On May 13, 2013, China launched a rocket from the Xichang Satellite Launch Center in Sichuan Province. The Chinese Academy of Sciences stated it was a high-altitude scientific research mission, but unofficial U.S. government sources say it was actually a test of a new ballistic missile related to China’s anti-satellite (ASAT) program. This article uses open source information, including commercial satellite imagery purchased from DigitalGlobe, to assess these claims. It also compares what is known about current Chinese ASAT testing in space with American and Russian ASAT testing in space over the last five decades.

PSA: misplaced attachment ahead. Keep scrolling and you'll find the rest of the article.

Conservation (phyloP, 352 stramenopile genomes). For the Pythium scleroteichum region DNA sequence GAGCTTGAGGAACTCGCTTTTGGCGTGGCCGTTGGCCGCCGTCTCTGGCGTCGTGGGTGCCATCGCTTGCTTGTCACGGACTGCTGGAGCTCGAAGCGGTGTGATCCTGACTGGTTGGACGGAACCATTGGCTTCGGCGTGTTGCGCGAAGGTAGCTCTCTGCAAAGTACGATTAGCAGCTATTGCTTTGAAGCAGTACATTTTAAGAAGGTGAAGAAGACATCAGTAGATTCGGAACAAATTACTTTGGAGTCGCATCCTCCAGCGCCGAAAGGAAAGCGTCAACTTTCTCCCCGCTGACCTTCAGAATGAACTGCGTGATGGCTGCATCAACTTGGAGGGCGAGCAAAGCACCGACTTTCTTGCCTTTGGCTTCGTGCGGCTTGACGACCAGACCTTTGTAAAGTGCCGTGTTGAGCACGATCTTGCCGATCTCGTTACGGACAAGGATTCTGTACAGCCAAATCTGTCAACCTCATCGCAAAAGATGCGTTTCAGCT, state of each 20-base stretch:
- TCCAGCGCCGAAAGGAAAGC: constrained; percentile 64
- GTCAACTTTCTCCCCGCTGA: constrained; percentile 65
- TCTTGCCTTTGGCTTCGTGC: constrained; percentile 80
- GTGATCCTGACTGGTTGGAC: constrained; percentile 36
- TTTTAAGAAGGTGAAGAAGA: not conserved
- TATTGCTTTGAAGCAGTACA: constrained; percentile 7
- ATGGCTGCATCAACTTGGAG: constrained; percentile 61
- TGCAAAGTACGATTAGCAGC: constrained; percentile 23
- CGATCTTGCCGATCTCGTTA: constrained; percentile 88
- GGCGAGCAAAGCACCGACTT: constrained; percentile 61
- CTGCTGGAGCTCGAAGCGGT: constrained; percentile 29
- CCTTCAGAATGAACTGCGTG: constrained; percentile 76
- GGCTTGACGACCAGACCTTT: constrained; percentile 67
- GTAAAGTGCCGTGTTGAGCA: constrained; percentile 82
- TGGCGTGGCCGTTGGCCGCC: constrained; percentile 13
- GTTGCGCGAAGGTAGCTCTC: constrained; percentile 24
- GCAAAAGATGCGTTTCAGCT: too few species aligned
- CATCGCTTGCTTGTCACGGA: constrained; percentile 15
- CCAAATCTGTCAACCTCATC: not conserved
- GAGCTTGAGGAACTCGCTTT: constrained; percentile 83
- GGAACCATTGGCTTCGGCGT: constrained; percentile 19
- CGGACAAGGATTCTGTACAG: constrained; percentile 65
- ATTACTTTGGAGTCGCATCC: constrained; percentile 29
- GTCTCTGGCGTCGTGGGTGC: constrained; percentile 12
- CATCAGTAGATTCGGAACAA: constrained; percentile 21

While there is no conclusive proof, the available evidence strongly suggests that China’s May 2013 launch was the test of the rocket component of a new direct ascent ASAT weapons system derived from a road-mobile ballistic missile. The system appears to be designed to place a kinetic kill vehicle on a trajectory to deep space that could reach medium earth orbit (MEO), highly elliptical orbit (HEO), and geostationary Earth orbit (GEO). If true, this would represent a significant development in China’s ASAT capabilities. But it would not be the first instance of an ASAT weapons system designed to attack satellites in deep space, as the Russians developed at least the components of such a system in the 1990s. Thus it is more a signal that China is a new entrant into what is an old game, and while there is some knowledge as to what capabilities China may be developing, why they are developing those capabilities is still unclear. Continue reading